Google is gearing up to unleash its next major Android update on the world, but we're not interested in waiting until the Autumn for it to arrive.

That's why we've been putting the Android Nougat dev preview through its paces, and now that the more stable beta version has rolled out for everyone, there's never been a better time to see what's new and how it stacks up against Marshmallow.

There's plenty of under-the-hood additions, new features and little tweaks your get your head around, not to mention a big push for better virtual reality. Here's the lowdown on what to expect when Android Nougat arrives.

Update 22/08/16: In a blog post, Google has announced that Android 7.0 will begin rolling out to Nexus devices from today, and will also be on the LG V20 from launch (it's due for an official reveal on 6 September). The company also confirmed a few previously-unknown features of the 250 or so new additions the update will usher in, so scroll down to learn more about those.

What's in a name?

UPDATE 30/06/16: Just announced this afternoon, Android N is officially Android Nougat. How's that strike you?

Of course, it follows in a long line of major Android revisions named after sweet treats, including Marshmallow, Lollipop, KitKat, Jelly Bean, Ice Cream Sandwich, Honeycomb, Gingerbread, Froyo, Eclair, Donut, and Cupcake. Yes, that's all of them so far.

We had our fingers crossed for the delightful hazelnut flavour of Nutella for Android N's official name, but it seems we'll all need to get used to Android Nougat. Admittedly, "Nougat" isn't the most appealing word, but at least its namesake is delicious. And from our time with the developer preview so far, so is Android 7.0.

Split Decision

Split screen is probably the biggest new addition, letting you run two apps side-by-side for the first time on vanilla Android.

Sure, Samsung got there first with Touchwiz, and Apple’s got it on iOS, but it’s great that Google has finally caught up - and even overtaken Apple in some ways. It works on smartphones as well as tablets, and in portrait and landscape modes, just by dragging apps to the far side of the screen from the Recents menu.

It was pretty buggy in the early dev previews, and while it's not quite so flakey now, it still won't work with certain apps. You can at least slide the split up and down to give one app more screen space, something that was missing in older builds.

The Recents button is also now called Overview, as you can now tap it to toggle between all your open apps. A bar at the top of the screen ticks down over two seconds, then maximises whichever app you've currently got selected. It only shows the last 7 apps used now, with the others closing automatically.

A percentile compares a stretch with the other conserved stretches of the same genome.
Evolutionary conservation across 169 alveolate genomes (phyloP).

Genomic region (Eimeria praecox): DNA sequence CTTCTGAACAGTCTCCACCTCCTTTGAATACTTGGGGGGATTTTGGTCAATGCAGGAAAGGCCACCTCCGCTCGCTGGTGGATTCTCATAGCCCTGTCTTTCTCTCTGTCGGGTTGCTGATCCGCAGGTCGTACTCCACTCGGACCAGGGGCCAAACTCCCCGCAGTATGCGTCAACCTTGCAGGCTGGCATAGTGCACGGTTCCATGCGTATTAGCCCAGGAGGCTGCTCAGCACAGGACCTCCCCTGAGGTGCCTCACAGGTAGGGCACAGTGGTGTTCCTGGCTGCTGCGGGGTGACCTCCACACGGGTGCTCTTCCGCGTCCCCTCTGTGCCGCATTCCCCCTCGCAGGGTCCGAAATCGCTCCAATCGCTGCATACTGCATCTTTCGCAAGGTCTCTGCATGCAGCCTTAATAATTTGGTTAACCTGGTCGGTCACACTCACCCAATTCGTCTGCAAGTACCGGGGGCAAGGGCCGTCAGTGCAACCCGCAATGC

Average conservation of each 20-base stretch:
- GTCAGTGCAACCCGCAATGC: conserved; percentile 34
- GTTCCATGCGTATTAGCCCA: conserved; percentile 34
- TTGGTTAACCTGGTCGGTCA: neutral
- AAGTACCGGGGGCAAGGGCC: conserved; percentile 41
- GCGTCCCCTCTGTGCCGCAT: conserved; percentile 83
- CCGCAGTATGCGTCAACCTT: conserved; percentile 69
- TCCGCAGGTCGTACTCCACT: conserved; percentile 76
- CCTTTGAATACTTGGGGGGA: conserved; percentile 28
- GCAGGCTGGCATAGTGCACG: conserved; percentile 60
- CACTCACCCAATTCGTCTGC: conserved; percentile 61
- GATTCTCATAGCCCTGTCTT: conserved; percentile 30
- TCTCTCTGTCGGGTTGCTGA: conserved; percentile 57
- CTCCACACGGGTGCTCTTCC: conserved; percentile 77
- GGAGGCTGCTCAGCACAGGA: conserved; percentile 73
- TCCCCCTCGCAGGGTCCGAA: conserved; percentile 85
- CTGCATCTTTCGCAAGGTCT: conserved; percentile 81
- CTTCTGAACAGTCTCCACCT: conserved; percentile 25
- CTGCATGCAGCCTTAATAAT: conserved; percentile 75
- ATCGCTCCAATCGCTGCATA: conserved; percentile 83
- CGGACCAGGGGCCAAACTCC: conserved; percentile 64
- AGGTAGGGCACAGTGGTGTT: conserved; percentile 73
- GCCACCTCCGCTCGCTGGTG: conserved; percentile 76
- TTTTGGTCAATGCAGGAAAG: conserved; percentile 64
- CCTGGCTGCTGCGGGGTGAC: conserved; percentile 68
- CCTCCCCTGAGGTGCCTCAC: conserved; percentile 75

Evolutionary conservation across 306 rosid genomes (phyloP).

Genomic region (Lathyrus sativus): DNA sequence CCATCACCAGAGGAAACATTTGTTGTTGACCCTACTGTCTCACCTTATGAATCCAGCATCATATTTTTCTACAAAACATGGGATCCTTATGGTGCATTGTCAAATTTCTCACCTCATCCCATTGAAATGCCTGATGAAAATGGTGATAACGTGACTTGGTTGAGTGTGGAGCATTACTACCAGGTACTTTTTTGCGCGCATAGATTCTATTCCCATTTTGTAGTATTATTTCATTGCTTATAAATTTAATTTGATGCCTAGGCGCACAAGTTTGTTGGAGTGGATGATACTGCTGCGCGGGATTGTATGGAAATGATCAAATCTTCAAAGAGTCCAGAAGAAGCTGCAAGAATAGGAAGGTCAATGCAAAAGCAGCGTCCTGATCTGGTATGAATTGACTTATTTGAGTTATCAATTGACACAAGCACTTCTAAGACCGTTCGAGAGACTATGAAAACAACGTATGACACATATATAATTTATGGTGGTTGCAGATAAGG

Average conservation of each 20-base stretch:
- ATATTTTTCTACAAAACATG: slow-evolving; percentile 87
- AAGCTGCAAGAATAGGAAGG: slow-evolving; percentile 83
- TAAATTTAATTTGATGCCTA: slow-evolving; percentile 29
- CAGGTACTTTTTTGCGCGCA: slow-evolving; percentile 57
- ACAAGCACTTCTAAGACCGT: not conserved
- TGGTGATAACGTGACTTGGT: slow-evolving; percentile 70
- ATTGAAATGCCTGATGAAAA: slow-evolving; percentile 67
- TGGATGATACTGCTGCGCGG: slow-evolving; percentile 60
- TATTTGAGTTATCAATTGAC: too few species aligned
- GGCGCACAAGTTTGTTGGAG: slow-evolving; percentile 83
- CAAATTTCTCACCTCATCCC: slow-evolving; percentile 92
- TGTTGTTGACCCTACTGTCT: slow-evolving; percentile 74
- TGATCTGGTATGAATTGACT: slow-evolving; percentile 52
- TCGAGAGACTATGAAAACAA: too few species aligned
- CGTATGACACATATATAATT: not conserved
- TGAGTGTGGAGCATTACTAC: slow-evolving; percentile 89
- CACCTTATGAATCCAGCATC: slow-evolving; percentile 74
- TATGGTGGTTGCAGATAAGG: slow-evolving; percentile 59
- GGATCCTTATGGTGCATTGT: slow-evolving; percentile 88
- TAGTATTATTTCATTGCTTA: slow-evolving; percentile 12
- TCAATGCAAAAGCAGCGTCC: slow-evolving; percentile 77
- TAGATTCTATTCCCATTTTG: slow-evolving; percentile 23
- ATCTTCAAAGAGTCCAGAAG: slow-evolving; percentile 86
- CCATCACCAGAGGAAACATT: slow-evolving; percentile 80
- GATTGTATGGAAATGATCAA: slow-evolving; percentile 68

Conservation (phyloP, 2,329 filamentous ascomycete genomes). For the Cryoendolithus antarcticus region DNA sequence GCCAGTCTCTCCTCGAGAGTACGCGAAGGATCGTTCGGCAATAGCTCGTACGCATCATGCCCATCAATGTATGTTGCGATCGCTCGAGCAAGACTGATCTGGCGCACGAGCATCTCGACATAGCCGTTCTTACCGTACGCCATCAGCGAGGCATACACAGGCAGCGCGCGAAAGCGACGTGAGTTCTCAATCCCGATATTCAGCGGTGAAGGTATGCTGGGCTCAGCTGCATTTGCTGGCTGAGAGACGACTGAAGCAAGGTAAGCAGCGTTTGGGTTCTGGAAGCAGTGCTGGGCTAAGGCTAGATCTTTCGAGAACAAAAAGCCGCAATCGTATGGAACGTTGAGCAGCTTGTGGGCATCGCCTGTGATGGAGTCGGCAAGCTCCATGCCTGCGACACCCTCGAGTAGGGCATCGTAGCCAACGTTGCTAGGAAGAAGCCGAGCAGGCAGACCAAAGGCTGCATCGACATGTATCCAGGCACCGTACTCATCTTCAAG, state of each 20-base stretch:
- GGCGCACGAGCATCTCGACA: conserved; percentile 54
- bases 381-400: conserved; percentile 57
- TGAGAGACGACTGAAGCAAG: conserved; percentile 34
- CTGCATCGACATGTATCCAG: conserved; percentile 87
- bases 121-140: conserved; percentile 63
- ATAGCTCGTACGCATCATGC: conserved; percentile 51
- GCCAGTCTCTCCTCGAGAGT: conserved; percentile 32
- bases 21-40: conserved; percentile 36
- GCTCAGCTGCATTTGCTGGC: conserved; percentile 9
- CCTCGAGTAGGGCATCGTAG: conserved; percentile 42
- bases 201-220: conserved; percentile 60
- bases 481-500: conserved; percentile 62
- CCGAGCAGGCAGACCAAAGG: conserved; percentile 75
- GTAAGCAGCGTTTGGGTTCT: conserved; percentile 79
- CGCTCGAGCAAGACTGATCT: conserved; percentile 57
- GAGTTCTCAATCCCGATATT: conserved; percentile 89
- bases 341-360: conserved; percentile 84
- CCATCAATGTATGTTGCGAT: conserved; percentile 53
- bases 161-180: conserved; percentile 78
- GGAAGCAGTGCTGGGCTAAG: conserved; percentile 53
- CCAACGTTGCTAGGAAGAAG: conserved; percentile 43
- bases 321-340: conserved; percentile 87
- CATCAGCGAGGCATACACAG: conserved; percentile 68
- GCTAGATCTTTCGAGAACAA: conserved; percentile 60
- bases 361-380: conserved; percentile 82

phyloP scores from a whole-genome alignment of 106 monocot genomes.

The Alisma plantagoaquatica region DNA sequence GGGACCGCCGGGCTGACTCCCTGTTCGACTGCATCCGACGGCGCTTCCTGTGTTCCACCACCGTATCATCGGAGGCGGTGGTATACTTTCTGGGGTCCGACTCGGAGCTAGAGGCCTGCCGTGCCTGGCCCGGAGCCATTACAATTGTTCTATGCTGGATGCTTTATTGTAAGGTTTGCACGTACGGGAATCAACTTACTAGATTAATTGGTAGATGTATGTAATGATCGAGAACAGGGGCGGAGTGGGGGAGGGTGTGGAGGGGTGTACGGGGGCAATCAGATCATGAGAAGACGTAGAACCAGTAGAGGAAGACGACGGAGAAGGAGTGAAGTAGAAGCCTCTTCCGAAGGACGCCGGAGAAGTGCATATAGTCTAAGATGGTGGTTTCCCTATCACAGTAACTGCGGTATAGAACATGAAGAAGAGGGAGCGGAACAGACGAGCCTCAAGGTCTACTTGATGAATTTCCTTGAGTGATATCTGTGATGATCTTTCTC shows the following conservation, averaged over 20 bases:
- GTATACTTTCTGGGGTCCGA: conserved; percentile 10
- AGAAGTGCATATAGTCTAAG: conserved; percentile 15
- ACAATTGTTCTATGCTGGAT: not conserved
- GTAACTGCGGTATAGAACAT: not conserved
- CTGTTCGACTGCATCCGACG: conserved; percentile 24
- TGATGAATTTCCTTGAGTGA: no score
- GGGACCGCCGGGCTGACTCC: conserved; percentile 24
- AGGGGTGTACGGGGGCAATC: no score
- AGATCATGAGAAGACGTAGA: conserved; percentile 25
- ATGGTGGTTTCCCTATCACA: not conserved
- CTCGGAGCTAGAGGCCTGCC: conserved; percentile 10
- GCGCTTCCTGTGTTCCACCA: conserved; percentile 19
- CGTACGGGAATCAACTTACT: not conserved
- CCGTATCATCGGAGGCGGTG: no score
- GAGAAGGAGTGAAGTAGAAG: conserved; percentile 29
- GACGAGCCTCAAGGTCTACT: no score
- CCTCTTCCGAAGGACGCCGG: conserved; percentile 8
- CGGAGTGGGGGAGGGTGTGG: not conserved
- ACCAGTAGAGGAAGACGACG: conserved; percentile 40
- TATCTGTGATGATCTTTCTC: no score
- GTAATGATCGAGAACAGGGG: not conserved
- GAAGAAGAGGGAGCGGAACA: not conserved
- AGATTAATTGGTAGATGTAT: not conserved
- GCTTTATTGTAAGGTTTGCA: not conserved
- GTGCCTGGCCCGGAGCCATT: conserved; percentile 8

The Overview icon turns into a split screen icon when you've got two apps open at once. A long press on the icon opens the current app in Split screen view, and a second long press brings it back to full screen again.

Another useful addition is Quick Settings, which offers speedy, easy access to useful functions like Bluetooth, Wi-Fi and your phone's flashlight from the home screen. That brings Android phones in line with iOS devices, but the difference here is that you can customise the tiles so that the ones you use most are right where you want them.

Dozed and Confused

Doze turned up in Android Marshmallow, saving your precious battery by deactivating apps and features when you weren’t using your phone. It’s been improved for Nougat, so it works when you’re on the move as well.

Now, Doze kicks in whenever the screen is switched off - not just when it’s off and the phone is sat still, like it would be at night. Google’s added a few more restrictions that developers can add to their apps, too, so Doze should be even more effective than it was in Marshmallow.

Android Nougat doesn’t just save your battery, either; it’ll save your data allowance too. A new data saver toggle reduces the amount of data your apps use, and can signal them to use less data “wherever possible”.

You can select specific apps to run in the background even with this mode enabled, potentially so you don’t miss out on Instagram likes or Snapchat stories when you’re out and about.

Key to the city

The stock keyboard has been given a shake-up, with a one-handed mode, quick access bar for those all-important emojis, new cursor gestures, and (finally) the option to grow or shrink the keyboard. Perfect for anyone with podgy fingers.

You can add a splash of colour with 13 preset themes, but there’s no colour palette to make your own choices. You can drop a custom photo on the background though, so there’s still plenty of options when it comes to customising it.

Google’s added Unicode 9 support too, which means a whole lot more emoji to play with. Human emoji should look, well, more human now, with varying skin tones so no-one gets left out.

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